Omar Al-Qattan was born in Beirut and moved to the UK at the outbreak of the Lebanese Civil War. Following a degree in English literature from Oxford University, he studied film directing at the Institut National Supérieur des Arts du Spectacles (INSAS) in Brussels.
His first film, Dreams & Silence, an early exploration of political Islam, won the prestigious 1991 Joris Ivens Award. In 1994, he produced Michel Khleifi’s Tale of the Three Jewels, shot entirely in the Occupied Gaza Strip. The film premiered at Cannes and won a host of international awards. He has since worked on numerous films, including Khleifi’s Zindeeq (2009 Muhr Award for Best Arab Feature, Dubai Film Festival).
A founding member of the A.M. Qattan Foundation, he launched its cultural track, including the Palestinian Audio-visual Programme. The Foundation also runs a children’s library and cultural centre in Gaza City and a programme for educational research and development focused on Palestinian school teachers. In 2008, also as part of the Foundation, he established The Mosaic Rooms in London, a cultural space to showcase and celebrate the cultures of the Arab World. He was then Chair of the 2013 and 2015 Shubbak Festival of Contemporary Arab Culture in London and of the Palestinian Museum in the Occupied Territories during its inaugural years, from 2012 to 2017.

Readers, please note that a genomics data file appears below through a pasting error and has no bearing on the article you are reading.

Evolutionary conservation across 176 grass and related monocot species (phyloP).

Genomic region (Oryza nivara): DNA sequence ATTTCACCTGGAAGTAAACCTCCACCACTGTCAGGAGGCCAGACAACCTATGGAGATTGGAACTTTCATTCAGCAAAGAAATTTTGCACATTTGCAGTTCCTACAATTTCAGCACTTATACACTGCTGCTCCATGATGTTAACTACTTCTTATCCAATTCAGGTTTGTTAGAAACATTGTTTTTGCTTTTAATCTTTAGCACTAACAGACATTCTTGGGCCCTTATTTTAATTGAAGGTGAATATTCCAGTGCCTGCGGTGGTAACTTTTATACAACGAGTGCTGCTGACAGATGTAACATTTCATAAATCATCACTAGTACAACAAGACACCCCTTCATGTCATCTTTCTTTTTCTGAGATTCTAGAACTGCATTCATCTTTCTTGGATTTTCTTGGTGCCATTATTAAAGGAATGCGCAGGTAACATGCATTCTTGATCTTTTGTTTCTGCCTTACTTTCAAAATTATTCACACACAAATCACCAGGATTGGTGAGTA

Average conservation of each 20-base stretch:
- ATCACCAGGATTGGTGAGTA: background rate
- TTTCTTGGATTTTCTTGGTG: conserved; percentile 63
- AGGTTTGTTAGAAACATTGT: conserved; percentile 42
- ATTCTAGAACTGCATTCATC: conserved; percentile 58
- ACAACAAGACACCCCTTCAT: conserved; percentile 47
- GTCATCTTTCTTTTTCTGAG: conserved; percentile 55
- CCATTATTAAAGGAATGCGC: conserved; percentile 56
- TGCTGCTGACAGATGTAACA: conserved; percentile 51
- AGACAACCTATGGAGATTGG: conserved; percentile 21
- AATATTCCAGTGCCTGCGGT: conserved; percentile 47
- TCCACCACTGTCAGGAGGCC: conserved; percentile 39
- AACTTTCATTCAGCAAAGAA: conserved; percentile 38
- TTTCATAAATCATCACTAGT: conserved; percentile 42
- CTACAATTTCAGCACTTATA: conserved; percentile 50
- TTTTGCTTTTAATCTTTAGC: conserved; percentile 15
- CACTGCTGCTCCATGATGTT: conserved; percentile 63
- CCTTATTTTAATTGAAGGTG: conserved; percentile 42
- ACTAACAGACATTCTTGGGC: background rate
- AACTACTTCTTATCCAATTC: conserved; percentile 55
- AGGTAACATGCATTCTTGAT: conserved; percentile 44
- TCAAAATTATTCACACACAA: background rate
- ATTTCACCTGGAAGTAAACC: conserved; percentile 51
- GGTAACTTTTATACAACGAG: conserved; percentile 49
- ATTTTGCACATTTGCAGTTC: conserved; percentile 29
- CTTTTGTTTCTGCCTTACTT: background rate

In addition, Al-Qattan is Chair of Al-Hani Construction and Trading Company in Kuwait, a leader in the construction of large-scale public projects such as the Sheikh Jaber Al-Ahmad Cultural Centre in Kuwait City and Kuwait National Library.
He has contributed to a number of English and Arabic language publications, such as the New Statesman, Vertigo, OpenDemocracy, CounterPunch, Al Hayat and Al Quds al Arabi, as well as co-editing bi-lingual publications including New Horizons in Palestinian Art and Hope & the Aesthetic Moment, both catalogues of work by young Palestinian artists. He has also written chapters of two books: Dreams of a Nation (on Palestinian cinema) and Nakba: Palestine, 1948 and the Claims of Memory.